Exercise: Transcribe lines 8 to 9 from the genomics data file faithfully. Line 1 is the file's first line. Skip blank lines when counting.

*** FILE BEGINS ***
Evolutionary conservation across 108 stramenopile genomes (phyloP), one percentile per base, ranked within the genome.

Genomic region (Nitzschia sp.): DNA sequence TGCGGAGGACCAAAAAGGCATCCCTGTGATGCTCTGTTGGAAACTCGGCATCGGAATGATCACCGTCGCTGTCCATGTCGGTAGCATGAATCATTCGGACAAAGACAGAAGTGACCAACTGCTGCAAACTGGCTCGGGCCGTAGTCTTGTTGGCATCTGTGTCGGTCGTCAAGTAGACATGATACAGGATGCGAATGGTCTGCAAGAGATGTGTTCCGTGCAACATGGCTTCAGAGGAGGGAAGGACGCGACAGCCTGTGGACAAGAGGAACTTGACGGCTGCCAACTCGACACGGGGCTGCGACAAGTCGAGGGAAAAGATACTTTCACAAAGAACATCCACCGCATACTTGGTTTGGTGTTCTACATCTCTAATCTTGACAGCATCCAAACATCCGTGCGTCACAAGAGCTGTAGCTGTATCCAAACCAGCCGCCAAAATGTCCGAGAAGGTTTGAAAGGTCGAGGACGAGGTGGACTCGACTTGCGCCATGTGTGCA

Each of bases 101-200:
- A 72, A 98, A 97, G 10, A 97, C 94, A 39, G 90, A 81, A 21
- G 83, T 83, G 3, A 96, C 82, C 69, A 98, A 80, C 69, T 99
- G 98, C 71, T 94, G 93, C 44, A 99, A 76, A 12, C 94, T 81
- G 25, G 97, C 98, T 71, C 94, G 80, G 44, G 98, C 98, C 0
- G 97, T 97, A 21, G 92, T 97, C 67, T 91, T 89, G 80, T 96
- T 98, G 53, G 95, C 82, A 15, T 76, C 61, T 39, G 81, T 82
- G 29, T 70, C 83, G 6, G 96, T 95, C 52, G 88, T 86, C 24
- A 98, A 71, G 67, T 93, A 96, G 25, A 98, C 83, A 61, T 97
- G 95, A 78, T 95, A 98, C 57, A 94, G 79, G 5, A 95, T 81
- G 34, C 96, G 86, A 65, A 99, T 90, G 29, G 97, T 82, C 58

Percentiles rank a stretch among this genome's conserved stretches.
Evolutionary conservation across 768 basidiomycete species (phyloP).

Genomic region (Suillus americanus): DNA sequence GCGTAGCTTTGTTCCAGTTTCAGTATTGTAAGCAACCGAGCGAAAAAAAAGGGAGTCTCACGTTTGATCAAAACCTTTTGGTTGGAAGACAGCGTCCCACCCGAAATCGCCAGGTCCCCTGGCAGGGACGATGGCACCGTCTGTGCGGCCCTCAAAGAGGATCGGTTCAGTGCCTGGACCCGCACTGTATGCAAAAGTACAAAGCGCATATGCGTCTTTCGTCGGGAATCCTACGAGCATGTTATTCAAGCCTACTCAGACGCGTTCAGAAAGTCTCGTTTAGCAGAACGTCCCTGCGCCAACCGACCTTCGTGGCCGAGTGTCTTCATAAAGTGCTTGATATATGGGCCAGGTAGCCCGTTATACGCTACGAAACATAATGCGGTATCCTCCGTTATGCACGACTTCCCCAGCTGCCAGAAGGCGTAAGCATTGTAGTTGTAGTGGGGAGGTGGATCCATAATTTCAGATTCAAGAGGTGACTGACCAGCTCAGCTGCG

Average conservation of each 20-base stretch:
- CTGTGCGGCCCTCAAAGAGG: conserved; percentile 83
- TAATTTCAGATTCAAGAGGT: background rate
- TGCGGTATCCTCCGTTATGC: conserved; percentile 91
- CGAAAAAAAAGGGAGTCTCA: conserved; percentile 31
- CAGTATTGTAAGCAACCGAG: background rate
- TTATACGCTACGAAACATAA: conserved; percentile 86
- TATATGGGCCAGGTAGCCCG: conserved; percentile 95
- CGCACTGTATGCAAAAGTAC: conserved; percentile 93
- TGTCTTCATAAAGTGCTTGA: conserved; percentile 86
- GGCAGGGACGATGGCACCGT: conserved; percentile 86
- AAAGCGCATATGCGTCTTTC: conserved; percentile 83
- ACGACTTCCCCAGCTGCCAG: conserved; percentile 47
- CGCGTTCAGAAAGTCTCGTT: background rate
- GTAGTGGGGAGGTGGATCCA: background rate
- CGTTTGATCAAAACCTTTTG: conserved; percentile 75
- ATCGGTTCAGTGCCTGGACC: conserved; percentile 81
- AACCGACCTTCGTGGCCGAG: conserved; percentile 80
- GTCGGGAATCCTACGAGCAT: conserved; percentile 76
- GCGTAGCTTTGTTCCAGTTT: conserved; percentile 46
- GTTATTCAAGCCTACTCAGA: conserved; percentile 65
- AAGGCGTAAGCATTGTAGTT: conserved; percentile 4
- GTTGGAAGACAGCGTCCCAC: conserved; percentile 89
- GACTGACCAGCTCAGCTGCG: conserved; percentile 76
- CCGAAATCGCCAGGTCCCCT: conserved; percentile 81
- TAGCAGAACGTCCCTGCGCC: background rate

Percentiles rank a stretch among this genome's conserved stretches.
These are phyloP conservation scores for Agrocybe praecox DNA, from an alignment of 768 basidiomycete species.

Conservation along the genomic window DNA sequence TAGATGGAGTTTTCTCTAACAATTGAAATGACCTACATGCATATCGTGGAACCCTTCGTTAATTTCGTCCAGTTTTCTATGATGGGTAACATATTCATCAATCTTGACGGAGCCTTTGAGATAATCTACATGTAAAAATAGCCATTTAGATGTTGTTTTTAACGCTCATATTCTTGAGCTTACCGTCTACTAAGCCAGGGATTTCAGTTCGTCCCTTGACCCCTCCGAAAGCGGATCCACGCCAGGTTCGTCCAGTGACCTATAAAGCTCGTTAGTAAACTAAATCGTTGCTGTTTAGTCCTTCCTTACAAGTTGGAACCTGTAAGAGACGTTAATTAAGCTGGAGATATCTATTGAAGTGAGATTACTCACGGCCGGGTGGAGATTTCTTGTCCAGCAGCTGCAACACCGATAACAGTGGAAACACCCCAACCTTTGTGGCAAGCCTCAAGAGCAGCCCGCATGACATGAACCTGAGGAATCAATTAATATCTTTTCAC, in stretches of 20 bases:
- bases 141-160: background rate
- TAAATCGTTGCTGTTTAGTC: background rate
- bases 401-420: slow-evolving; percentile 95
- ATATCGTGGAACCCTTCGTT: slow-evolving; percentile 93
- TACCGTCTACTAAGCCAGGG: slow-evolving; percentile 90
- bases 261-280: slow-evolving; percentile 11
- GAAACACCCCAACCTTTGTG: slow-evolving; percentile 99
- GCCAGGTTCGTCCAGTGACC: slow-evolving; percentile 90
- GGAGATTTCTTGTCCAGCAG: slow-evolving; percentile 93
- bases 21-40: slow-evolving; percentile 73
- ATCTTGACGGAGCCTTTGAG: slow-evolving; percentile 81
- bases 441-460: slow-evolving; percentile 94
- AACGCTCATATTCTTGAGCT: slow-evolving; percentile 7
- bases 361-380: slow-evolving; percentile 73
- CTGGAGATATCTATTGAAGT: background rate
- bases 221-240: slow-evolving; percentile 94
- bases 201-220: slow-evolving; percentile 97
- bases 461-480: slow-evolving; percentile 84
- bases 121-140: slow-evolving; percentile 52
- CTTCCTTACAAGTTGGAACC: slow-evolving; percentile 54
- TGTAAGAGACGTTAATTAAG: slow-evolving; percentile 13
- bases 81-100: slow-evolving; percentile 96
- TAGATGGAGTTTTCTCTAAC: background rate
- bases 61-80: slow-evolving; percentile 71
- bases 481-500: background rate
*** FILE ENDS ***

- G 97, T 97, A 21, G 92, T 97, C 67, T 91, T 89, G 80, T 96
- T 98, G 53, G 95, C 82, A 15, T 76, C 61, T 39, G 81, T 82